• Some free space on your drive (2/4 GBs)
  • Knowledge of Arch Linux package manager (pacman)
  • Optional: I will install the development system in the internal SSD. If you think you are going to need more space for development, then you can use the microSD)

Step 1: Enable Developer mode

Enter Recovery Mode by holding the ESC and REFRESH (↻ or F3) buttons, and pressing the POWER button. In Recovery Mode, press Ctrl+D and ENTER to confirm and enable Developer Mode.

Step 2: Install chroarg

chroarg is a fork of the cruton process. It is based on the chroot command available in ChromeOS which allows to spawn lightweight virtual OSs, a more technical explanation follows:
What's a chroot?
Like virtualization, chroots provide the guest OS with their own, segregated file system to run in, allowing applications to run in a different binary environment from the host OS. Unlike virtualization, you are not booting a second OS; instead, the guest OS is running using the Chromium OS system. The benefit to this is that there is zero speed penalty since everything is run natively, and you aren't wasting RAM to boot two OSes at the same time. [...] 
While cruton will install by default Ubuntu, chroarg is based on Arch Linux. I personally prefer Arch Linux, but if you feel more confident with Ubuntu feel free the use cruton. Follows the creation of a chroot (more options are available from the project github page)

  1. Launch a crosh shell (Ctrl+Alt+T, you can paste in the console using Ctrl+Shift+V), then enter the command shell.
  2. Download and extract chroagh:
    $ cd ~/Downloads
    $ wget https://api.github.com/repos/drinkcat/chroagh/tarball -O chroagh.tar.gz
    $ tar xvf chroagh.tar.gz
    $ cd drinkcat-chroagh-*
  3. Create the rootfs:
    $ sudo sh -e installer/main.sh -r arch -t cli-extra 
The tool will install a minimal Arch, at some point it will ask to give the user name and password for the main user. If everything went fine (it often does), then you are ready to start your Arch installation within ChromeOS.

NOTE: If you want to install the chroot to a different location (e.g., an SD/microSD card or USB) then use the -p option to specify a destination folder.

Step 3: Enter-chroot and environment setup

After chroarg finishes installing a base Arch Linux installation we can enter this virtual environment using the command (from any crosh shell):

$ sudo enter-chroot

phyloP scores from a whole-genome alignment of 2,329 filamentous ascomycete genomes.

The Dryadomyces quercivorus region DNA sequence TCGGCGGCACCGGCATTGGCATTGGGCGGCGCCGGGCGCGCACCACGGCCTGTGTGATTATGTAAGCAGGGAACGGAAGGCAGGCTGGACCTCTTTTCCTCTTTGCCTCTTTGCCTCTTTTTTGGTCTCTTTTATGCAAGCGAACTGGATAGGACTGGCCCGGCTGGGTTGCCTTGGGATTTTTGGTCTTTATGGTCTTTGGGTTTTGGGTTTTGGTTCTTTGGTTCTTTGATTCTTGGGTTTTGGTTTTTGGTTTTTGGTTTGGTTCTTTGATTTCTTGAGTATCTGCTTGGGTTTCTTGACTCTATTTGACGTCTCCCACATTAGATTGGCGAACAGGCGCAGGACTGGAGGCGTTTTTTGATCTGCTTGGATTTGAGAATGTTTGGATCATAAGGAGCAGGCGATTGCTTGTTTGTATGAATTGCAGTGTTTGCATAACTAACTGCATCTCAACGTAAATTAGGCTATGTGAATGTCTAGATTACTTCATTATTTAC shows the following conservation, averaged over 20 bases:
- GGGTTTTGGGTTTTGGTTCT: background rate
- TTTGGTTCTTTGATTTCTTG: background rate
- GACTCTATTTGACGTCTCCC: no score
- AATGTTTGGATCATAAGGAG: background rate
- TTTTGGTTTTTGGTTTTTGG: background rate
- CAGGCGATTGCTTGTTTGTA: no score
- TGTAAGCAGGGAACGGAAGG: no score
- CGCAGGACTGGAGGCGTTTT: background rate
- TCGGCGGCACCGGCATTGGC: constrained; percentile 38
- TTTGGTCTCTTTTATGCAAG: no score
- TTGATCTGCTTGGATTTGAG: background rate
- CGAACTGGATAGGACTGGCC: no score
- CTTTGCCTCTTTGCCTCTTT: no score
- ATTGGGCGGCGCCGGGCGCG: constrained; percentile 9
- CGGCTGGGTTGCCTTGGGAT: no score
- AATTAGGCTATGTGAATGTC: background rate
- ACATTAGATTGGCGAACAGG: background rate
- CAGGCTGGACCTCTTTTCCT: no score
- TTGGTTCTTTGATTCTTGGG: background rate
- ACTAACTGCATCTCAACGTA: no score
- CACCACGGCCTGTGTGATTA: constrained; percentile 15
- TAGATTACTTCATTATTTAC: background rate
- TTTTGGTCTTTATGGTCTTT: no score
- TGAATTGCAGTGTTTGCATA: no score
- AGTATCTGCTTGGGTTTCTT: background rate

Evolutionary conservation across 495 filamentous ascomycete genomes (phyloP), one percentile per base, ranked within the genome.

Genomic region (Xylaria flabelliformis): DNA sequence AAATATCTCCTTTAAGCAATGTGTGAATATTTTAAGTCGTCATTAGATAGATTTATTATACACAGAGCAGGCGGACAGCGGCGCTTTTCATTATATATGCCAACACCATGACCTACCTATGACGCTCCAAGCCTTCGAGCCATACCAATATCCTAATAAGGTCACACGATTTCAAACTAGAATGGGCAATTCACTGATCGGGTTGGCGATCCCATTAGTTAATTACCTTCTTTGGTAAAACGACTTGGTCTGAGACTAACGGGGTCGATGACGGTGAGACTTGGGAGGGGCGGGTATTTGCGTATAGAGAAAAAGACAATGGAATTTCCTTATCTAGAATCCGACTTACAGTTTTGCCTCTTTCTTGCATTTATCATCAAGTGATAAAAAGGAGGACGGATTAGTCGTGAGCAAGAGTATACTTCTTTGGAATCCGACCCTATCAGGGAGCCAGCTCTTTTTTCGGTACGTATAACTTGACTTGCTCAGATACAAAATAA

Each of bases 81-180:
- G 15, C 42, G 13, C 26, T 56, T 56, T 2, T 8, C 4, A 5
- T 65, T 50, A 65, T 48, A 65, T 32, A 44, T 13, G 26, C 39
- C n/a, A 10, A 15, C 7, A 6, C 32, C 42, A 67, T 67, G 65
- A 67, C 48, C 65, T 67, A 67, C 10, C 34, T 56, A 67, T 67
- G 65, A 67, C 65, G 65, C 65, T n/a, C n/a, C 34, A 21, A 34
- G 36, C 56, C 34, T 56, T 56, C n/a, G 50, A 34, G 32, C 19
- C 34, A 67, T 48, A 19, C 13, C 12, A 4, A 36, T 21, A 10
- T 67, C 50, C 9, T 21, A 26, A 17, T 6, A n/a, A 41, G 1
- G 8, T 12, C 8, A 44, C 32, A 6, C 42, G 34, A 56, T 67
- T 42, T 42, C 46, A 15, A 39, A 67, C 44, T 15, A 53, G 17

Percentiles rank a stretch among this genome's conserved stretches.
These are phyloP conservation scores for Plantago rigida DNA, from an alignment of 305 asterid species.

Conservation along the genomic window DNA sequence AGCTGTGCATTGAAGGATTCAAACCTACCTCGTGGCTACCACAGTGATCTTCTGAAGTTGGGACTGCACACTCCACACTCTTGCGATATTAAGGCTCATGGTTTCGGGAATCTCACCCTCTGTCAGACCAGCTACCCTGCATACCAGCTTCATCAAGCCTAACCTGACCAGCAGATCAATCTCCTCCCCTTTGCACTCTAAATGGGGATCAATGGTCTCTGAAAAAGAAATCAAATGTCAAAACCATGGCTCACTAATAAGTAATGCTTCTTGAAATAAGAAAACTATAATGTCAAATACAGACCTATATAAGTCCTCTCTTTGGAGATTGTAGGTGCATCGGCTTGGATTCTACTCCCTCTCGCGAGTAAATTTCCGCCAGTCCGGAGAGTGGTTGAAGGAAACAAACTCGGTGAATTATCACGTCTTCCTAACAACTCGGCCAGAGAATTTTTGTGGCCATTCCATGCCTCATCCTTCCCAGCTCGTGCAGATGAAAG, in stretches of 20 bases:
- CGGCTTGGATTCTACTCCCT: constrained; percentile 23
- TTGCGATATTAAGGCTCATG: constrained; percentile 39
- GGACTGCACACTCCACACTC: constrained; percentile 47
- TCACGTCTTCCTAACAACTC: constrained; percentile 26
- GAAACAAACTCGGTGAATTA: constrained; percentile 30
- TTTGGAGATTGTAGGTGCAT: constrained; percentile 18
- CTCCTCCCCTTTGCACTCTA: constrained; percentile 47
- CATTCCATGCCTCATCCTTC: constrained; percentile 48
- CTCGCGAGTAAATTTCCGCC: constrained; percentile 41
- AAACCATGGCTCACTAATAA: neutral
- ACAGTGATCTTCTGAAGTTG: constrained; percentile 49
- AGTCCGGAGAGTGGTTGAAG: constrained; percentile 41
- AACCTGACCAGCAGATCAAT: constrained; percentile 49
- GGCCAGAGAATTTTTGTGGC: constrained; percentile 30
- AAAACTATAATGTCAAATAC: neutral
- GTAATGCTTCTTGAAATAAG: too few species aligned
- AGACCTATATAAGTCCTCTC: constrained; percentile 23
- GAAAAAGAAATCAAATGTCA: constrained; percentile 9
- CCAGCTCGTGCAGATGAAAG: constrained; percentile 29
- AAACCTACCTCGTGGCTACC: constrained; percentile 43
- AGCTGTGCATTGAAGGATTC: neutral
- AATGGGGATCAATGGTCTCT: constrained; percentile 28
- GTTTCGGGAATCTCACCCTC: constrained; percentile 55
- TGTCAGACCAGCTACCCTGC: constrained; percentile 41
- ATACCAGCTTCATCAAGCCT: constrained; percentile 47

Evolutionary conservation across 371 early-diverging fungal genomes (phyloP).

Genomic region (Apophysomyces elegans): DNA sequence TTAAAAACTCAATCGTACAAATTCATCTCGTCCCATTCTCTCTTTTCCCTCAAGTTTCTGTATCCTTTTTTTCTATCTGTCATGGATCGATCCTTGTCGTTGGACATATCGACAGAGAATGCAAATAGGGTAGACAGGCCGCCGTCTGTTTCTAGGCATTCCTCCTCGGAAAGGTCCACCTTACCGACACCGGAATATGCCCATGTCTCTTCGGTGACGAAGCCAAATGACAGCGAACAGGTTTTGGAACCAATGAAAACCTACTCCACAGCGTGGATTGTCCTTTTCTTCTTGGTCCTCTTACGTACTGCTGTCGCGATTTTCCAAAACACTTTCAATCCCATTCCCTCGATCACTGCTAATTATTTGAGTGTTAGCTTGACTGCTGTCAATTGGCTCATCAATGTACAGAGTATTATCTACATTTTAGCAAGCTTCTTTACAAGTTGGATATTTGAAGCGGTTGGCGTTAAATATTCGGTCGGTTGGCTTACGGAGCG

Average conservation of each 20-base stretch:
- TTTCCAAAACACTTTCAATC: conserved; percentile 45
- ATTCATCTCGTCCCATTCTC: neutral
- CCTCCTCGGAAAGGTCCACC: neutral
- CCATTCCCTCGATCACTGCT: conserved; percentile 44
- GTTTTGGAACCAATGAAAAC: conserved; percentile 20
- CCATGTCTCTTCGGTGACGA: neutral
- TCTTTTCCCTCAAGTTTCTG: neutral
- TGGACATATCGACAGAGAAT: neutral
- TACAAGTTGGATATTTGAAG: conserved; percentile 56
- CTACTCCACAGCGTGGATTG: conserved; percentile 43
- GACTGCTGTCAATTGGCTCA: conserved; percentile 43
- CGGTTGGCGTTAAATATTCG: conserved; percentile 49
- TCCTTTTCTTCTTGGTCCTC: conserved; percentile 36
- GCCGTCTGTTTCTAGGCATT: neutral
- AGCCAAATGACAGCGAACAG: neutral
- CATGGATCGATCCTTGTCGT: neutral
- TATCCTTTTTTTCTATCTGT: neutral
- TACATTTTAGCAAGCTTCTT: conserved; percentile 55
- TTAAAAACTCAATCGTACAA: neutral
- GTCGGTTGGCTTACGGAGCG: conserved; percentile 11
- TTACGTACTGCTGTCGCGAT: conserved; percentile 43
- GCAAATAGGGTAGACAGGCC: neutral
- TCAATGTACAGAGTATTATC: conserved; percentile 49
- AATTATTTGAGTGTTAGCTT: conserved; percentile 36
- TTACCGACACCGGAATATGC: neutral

You should see the following output:
chronos@localhost ~/Downloads/drinkcat-chroagh-380f361 $ sudo enter-chroot
Entering /mnt/stateful_partition/crouton/chroots/arch...
[motonacciu@localhost ~]$ 

And magic magic, we are not in Arch linux. At this point you can install a bounce of packages which are going to be useful for OpenCL development.

$ sudo pacman -S gcc vim cmake base-devel git opencl-headers

Next (and final) step is downloading the Mali userspace drivers from. They are available from malideveloper.com and continuously updated. This is the moment where you should be aware of the Mali device you have installed in your chromebook. In my case the driver marked as MALI-T62x will do the trick. For the older chromebook the MALI-T604 driver should be used instead. Since we are using the command line we can download the fbdev version of the drivers:

$ wget http://malideveloper.arm.com/downloads/drivers/binary/r4p0-02rel0/mali-t62x_r4p0-02rel0_linux_1+fbdev.tar.gz
$ tar -xf mali-t62x_r4p0-02rel0_linux_1+fbdev.tar.gz
$ ls fbdev
libEGL.so  libGLESv1_CM.so  libGLESv2.so  libmali.so  libOpenCL.so

Next we can either edit the ~/.bashrc file to include this folder among the LD_LIBRARY_PATH, alternatively you can copy the libraries in your /usr/lib folder (but you will need to add the user among the sudoers). Or simply manually specify its path to GCC.

Step 4: Compile and Run your CL program

When you compile your program make sure the linker can find the libmali.so. The libOpenCL.so library is just a wrapper, the only library needed for running CL program is the libmali.so.

Compile your program as follows:
$ g++ -std=c++11 main.cpp -Iinclude -L/home/compute/fbdev -lmali -o clInfo

This is a simple CL program which prints the list of devices. We run using the following command (you can avoid specifying the LD_LIBRARY_PATH if you placed the libmali.so in a default location):

$ LD_LIBRARY_PATH=/home/compute/fbdev/:$LD_LIBRARY_PATH ./clInfo
Total number of CL devices: 2

Device 0 info
 - Vendor:            'ARM'
 - Name:              'Mali-T628'
 - Type:              'CL_DEVICE_TYPE_GPU'
 - Max frequency:     '533'
 - Max compute units: '2'
 - Global mem size:   '2097192960'
 - Local mem size:    '32768'
 - Profile:           'FULL_PROFILE'
 - Driver version:    '1.1'
 - Extensions:        'cl_khr_global_int32_base_atomics cl_khr_global_int32_extended_atomics cl_khr_local_int32_base_atomics cl_khr_local_int32_extended_atomics cl_khr_byte_addressable_store cl_khr_fp64 cl_khr_int64_base_atomics cl_khr_int64_extended_atomics cl_khr_gl_sharing cl_khr_icd cl_khr_egl_event cl_khr_egl_image cl_arm_core_id cl_arm_printf'

Device 1 info
 - Vendor:            'ARM'
 - Name:              'Mali-T628'
 - Type:              'CL_DEVICE_TYPE_GPU'
 - Max frequency:     '533'
 - Max compute units: '4'
 - Global mem size:   '2097192960'
 - Local mem size:    '32768'
 - Profile:           'FULL_PROFILE'
 - Driver version:    '1.1'
 - Extensions:        'cl_khr_global_int32_base_atomics cl_khr_global_int32_extended_atomics cl_khr_local_int32_base_atomics cl_khr_local_int32_extended_atomics cl_khr_byte_addressable_store cl_khr_fp64 cl_khr_int64_base_atomics cl_khr_int64_extended_atomics cl_khr_gl_sharing cl_khr_icd cl_khr_egl_event cl_khr_egl_image cl_arm_core_id cl_arm_printf'

Step 5: Done

Yes, that's all. You can now start writing you multi-device OpenCL codes for ARM's Mali GPU. Let's verify that everything is in order... shall we?

OpenMP 'matmul_1024x1024' on ARM-CPU   [cores:8] => 16632 msecs
OpenCL 'matmul_1024x1024' on Mali-T628 [cores:2] => 616 msecs
OpenCL 'matmul_1024x1024' on Mali-T628 [cores:4] => 319 msecs

Stay tuned for more experiments!

C++ <3